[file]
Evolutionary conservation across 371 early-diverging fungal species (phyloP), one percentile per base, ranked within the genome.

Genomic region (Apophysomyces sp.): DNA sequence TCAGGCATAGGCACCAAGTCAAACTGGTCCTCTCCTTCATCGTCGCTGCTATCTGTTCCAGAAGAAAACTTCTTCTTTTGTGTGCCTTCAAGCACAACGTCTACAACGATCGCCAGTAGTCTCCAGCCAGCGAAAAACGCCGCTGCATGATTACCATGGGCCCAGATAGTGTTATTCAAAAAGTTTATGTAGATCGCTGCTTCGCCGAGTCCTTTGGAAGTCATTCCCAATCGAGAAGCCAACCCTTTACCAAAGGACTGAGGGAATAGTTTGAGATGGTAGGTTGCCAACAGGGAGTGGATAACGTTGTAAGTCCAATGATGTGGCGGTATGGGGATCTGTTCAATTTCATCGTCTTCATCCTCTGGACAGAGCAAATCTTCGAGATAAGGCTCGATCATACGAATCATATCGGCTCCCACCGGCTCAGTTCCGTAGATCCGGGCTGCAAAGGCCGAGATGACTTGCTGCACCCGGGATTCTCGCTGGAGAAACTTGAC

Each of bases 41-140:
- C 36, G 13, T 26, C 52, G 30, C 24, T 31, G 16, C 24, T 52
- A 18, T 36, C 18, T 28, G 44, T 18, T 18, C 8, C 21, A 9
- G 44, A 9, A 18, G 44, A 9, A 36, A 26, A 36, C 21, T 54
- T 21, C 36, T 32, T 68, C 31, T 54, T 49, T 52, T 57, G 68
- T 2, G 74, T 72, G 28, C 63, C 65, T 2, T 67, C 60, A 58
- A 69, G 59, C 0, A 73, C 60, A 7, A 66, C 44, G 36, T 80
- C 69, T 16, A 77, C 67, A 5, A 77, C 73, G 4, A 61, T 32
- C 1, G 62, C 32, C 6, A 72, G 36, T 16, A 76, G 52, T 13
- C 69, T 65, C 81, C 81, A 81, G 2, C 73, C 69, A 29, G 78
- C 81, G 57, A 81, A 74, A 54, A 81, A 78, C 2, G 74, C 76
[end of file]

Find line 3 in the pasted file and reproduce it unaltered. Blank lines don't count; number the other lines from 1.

Each of bases 41-140: